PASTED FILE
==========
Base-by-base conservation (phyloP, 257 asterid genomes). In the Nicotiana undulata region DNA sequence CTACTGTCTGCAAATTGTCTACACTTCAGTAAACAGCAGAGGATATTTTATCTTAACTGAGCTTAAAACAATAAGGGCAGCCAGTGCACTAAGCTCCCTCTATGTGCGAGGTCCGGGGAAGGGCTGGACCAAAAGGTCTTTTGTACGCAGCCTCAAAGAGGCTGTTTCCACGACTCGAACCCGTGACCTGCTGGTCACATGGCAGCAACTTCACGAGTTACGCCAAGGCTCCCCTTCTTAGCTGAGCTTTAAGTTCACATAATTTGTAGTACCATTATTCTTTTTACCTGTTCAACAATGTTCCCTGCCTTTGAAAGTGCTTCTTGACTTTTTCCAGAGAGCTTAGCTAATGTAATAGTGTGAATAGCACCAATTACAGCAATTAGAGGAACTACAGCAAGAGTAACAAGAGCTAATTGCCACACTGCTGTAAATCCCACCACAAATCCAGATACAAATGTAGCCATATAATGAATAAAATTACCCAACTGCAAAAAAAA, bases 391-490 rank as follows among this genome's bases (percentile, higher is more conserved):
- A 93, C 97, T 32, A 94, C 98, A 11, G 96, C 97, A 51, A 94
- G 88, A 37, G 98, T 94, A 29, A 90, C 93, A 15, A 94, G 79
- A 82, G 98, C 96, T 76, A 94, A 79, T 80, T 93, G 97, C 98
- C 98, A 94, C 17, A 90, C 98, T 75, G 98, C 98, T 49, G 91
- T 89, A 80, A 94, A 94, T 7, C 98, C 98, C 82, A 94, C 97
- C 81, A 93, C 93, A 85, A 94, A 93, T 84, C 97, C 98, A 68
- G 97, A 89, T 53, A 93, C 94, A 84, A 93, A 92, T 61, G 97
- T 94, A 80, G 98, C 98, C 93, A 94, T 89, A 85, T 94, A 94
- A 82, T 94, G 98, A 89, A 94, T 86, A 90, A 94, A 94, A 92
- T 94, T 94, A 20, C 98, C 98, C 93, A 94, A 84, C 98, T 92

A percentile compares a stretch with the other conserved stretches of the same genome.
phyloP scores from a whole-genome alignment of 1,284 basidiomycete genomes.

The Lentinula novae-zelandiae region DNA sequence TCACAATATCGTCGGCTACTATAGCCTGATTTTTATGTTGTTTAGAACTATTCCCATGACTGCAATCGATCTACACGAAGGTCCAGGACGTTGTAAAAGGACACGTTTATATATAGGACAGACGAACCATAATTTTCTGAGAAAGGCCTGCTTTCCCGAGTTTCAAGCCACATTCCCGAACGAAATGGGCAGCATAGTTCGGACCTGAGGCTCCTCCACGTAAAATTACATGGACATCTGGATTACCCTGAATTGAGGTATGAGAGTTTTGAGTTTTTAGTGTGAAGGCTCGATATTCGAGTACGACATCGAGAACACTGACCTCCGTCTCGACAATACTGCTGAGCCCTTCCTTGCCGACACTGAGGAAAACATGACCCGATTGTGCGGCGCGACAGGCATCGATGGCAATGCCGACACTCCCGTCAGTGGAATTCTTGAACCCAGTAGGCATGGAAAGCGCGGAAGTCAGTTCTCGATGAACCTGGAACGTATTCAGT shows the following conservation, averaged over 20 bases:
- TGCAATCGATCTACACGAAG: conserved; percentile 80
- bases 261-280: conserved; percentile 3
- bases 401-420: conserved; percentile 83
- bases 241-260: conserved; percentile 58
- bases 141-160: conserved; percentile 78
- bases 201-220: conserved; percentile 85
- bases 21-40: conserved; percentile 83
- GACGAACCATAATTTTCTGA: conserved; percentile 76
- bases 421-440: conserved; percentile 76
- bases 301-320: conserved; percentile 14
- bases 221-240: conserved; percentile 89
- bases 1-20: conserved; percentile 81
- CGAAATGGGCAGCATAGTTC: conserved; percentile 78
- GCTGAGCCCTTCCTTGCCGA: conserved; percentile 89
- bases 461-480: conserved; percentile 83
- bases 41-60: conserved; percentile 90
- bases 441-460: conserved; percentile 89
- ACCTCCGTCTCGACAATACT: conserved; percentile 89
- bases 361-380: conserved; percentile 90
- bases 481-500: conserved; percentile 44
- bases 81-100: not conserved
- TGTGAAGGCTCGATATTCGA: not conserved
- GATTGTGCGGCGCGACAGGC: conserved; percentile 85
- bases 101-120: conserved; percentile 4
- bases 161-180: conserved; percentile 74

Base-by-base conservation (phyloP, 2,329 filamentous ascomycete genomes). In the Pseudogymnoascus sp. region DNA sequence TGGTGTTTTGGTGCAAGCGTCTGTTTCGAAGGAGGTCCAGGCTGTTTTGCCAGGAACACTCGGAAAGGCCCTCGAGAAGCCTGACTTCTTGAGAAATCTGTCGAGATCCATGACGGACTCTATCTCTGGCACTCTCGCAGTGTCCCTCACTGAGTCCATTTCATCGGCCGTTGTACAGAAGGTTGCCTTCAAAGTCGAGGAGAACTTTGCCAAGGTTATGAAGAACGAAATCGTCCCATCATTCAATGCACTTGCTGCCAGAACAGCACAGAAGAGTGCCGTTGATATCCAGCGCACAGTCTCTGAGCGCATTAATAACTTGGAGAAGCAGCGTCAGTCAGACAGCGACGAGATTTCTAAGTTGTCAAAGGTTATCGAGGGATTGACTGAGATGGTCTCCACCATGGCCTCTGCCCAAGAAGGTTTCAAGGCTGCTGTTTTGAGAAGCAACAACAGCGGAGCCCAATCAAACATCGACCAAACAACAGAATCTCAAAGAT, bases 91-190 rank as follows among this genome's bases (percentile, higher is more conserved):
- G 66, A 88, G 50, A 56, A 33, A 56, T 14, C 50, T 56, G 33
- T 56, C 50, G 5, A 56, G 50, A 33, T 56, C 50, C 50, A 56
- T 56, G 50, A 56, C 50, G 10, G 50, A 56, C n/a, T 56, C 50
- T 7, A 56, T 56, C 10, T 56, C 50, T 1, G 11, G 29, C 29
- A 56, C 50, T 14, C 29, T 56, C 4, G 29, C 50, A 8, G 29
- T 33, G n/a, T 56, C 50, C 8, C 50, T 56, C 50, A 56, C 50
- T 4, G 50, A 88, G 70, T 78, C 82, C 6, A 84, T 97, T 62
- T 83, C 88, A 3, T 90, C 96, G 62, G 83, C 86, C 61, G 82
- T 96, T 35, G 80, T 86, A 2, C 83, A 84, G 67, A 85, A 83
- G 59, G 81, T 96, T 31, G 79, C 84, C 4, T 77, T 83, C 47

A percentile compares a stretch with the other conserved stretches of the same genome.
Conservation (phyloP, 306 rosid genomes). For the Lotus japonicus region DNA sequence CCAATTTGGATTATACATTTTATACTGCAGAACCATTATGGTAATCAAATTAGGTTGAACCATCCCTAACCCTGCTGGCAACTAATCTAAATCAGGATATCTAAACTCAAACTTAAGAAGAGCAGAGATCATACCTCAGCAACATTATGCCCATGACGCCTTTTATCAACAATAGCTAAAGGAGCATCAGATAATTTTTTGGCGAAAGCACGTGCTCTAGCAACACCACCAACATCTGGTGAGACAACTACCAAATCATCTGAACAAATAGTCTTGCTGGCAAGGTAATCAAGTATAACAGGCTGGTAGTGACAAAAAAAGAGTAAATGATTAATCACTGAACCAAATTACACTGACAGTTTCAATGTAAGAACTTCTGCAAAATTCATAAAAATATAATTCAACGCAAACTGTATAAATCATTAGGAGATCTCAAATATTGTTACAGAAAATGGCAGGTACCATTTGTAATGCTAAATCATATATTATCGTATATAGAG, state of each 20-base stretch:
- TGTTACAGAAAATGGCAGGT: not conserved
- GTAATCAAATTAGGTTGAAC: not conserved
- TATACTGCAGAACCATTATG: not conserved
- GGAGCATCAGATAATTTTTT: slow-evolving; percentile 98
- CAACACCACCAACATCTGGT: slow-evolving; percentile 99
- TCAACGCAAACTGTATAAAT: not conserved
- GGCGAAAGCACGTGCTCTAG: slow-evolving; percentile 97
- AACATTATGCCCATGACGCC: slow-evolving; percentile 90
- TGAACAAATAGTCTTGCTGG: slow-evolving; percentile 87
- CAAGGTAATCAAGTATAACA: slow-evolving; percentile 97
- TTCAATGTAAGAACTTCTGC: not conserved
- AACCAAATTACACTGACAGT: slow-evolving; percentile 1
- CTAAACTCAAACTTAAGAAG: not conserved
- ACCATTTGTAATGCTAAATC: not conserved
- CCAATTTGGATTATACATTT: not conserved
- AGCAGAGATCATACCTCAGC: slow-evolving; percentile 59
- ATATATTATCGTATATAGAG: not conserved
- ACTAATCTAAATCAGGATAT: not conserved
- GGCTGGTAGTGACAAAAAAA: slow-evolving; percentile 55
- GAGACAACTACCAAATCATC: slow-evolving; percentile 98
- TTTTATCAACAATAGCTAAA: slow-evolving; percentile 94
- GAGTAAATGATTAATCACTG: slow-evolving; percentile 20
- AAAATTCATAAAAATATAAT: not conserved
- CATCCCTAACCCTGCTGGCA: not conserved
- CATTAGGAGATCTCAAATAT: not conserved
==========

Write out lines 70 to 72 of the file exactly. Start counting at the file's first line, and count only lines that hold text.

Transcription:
- ACTAATCTAAATCAGGATAT: not conserved
- GGCTGGTAGTGACAAAAAAA: slow-evolving; percentile 55
- GAGACAACTACCAAATCATC: slow-evolving; percentile 98